Larkin, Zahawi, and arguing with texts

Well. I started planning this post a fortnight ago, when Nadhim Zahawi made his statement that removing the works of Philip Larkin and Wilfred Owen from the curriculum was an act of ‘cultural vandalism’. But then life got in the way, in the form of a weekend away with our Gold DofE expedition and various other things, and it’s only now that I’ve had time to actually write it. And after one of the most turbulent weeks in politics I’ve ever seen, Nadhim Zahawi is now two whole Education Secretaries ago, and it all seems like yesterday’s news. I’m playing serious catch-up.

Actually, though, coming back to things after the event is entirely in the spirit of what I’m going to say here, so that’s okay. What I want to do is to look at the writers we study and the way they influence us – which is not necessarily in the way Nadhim Zahawi might think.

Let’s deal, first of all, with that issue of ‘the curriculum.’ As many people have pointed out, Owen and Larkin haven’t been removed from the curriculum at all. What’s happened is that OCR has removed one poem by Wilfred Owen (‘Anthem for Doomed Youth’) and one poem by Philip Larkin (‘An Arundel Tomb’) from the poetry anthology that students study for its GCSE English Literature specification. But an exam specification and ‘the curriculum’ are not the same thing. Each individual school is free to develop its own curriculum, and therefore to teach as much Wilfred Owen and Philip Larkin as they like. Schools following the OCR specification can still use these two poems (and really, teaching one poem by each poet is hardly the same as ‘studying Owen’ and ‘studying Larkin’). You’d have hoped that Nadhim Zahawi would have known the difference, being Secretary of State for Education and all, but why let reality get in the way of an attention-grabbing headline? Maybe James Cleverly will grasp which is which: Michelle Donelan didn’t really have time.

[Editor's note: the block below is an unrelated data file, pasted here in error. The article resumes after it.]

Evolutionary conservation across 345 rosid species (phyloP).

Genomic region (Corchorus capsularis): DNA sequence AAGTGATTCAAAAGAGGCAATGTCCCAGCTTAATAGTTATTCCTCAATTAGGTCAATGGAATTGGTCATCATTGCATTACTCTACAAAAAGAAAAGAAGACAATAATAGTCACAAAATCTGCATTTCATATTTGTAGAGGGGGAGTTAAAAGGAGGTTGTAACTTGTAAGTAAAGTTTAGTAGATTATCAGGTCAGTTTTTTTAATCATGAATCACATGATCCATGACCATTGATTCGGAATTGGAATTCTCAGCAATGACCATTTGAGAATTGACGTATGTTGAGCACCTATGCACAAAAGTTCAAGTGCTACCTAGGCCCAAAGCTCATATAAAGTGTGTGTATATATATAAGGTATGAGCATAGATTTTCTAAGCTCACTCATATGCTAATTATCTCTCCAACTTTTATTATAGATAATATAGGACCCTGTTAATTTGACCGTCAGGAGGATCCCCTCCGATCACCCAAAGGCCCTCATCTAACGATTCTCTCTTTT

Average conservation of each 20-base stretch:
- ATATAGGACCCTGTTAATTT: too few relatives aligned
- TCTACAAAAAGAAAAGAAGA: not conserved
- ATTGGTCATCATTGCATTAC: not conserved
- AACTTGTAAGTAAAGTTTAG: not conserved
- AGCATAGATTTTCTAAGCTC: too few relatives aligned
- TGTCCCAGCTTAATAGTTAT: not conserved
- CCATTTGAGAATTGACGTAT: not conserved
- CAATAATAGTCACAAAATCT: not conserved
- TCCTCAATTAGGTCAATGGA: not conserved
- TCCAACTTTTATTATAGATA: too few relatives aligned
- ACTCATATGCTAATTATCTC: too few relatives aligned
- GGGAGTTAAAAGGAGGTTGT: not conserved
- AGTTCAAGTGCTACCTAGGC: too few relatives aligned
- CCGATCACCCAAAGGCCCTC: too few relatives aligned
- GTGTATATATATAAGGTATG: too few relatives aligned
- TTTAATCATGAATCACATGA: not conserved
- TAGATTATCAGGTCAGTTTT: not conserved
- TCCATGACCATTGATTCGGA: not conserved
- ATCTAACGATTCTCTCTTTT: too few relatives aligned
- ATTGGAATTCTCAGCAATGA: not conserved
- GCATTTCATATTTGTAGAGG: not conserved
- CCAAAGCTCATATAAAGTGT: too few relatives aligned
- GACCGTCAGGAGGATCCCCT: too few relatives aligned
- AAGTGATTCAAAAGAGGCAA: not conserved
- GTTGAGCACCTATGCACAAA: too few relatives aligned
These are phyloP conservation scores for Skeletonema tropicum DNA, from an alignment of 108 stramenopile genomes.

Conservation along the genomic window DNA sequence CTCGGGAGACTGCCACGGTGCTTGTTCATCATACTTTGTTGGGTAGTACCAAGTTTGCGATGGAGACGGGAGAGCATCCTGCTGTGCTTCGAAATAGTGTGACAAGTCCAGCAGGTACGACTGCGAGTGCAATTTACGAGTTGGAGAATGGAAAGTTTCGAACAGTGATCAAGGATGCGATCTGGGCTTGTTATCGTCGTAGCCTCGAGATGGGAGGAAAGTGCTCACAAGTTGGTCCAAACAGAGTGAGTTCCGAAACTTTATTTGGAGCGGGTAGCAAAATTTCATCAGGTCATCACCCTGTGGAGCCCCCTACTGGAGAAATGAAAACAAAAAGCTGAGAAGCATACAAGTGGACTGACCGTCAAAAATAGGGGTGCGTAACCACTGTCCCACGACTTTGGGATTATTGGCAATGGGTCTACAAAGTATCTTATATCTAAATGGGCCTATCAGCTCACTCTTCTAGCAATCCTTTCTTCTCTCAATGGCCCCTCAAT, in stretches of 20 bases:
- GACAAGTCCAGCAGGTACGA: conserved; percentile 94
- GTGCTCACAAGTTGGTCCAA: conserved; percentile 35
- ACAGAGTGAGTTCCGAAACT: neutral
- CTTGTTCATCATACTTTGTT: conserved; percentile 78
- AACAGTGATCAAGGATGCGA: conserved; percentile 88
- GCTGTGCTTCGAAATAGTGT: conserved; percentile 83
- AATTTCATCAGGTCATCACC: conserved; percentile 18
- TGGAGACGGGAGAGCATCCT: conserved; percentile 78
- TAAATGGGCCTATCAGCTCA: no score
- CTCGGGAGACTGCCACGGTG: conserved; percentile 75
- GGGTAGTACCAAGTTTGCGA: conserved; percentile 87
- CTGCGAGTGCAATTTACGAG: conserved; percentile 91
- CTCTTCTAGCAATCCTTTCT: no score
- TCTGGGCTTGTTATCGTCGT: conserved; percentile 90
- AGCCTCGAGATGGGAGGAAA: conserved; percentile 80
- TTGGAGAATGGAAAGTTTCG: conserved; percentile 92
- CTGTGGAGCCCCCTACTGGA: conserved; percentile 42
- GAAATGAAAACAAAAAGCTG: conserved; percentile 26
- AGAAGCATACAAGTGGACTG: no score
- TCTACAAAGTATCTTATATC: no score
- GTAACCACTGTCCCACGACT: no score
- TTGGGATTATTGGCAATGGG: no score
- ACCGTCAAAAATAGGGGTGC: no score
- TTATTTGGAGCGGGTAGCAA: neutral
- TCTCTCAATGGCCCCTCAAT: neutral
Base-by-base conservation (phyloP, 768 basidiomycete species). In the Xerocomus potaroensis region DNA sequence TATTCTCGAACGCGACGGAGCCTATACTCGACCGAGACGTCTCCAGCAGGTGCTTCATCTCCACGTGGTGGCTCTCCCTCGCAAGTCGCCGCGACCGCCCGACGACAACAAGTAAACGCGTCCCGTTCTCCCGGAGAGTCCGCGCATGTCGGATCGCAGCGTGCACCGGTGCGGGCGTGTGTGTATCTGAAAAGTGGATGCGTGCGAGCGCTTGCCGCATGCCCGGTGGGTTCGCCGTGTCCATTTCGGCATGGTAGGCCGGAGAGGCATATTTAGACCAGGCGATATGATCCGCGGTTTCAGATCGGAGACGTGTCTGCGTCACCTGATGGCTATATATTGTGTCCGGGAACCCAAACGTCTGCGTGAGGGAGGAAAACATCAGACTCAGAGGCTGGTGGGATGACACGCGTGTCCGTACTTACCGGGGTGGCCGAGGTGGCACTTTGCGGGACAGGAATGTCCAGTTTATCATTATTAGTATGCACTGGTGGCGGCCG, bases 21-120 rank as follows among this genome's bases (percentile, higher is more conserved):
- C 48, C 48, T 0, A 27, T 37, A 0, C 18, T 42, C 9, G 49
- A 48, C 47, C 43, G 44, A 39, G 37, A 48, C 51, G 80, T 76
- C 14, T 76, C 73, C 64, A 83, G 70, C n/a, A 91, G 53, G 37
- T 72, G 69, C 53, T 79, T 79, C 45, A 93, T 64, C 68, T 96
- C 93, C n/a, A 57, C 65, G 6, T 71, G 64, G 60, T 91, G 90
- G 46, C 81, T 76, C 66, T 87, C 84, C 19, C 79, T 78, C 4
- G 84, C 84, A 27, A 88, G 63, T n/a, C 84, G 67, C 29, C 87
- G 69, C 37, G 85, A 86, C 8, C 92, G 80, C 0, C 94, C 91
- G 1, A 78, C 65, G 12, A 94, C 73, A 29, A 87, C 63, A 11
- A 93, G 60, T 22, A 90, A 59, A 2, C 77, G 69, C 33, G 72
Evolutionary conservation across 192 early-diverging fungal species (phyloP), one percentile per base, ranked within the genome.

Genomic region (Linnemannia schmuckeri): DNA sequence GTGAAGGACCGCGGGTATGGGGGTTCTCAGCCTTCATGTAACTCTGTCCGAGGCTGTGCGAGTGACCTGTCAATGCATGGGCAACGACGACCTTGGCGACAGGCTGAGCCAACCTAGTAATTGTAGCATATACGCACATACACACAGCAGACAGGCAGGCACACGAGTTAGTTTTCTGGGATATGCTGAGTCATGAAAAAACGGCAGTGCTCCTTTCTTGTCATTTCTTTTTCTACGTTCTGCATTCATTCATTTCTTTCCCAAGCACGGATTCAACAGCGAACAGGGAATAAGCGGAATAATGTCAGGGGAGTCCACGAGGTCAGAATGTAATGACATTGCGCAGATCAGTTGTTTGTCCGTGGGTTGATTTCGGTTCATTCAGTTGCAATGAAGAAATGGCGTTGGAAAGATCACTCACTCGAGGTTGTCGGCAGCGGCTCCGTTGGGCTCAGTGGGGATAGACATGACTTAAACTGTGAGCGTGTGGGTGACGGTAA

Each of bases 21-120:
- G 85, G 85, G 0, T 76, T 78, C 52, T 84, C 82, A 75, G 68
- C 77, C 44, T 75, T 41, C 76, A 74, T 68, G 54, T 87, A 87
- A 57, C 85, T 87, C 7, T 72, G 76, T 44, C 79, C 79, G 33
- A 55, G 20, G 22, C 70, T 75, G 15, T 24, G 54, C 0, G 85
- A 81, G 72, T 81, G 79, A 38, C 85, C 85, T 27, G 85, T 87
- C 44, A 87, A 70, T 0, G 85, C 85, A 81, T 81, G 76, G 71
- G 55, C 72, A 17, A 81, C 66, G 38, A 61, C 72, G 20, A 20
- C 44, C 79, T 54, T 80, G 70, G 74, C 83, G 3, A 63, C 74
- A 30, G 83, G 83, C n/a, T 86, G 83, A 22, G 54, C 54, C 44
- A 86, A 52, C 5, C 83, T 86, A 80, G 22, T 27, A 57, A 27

All this is by the by, though, because the main thing I want to do is to look at the idea of literary study that underpins Zahawi’s comments. It’s one that’s influenced heavily by Matthew Arnold’s view of literature as ‘the best that has been thought and said’, something to be handed down from one generation to the next. It’s a bucket-filling model that casts students as passive recipients of the glories of the past. And it’s one that contains all manner of problems, many of which will be familiar to anyone who’s ever grappled with the basics of literary theory or tried to construct an English curriculum. Who decides what is ‘the best’ and what isn’t? How are new texts admitted to this sacred canon? How do we balance the important texts of the past with those that are fresh and urgent, that represent a more diverse and plural world? Creating a curriculum that is genuinely varied, that allows space for a range of voices, is a complex job.

Let’s not forget, either, that the most important voices in there belong to the students. Because even when you’ve decided on your perfect curriculum – diverse, challenging and thoughtfully-driven – you should be very wary of treating the texts within it as objects of reverence. Texts are not there simply to be admired. They can be, yes – but they should also be questioned and argued with. They should spark conversations and our teaching should allow space for this. Sometimes, those conversations will last the length of a unit of work. Sometimes, they’ll stretch over years.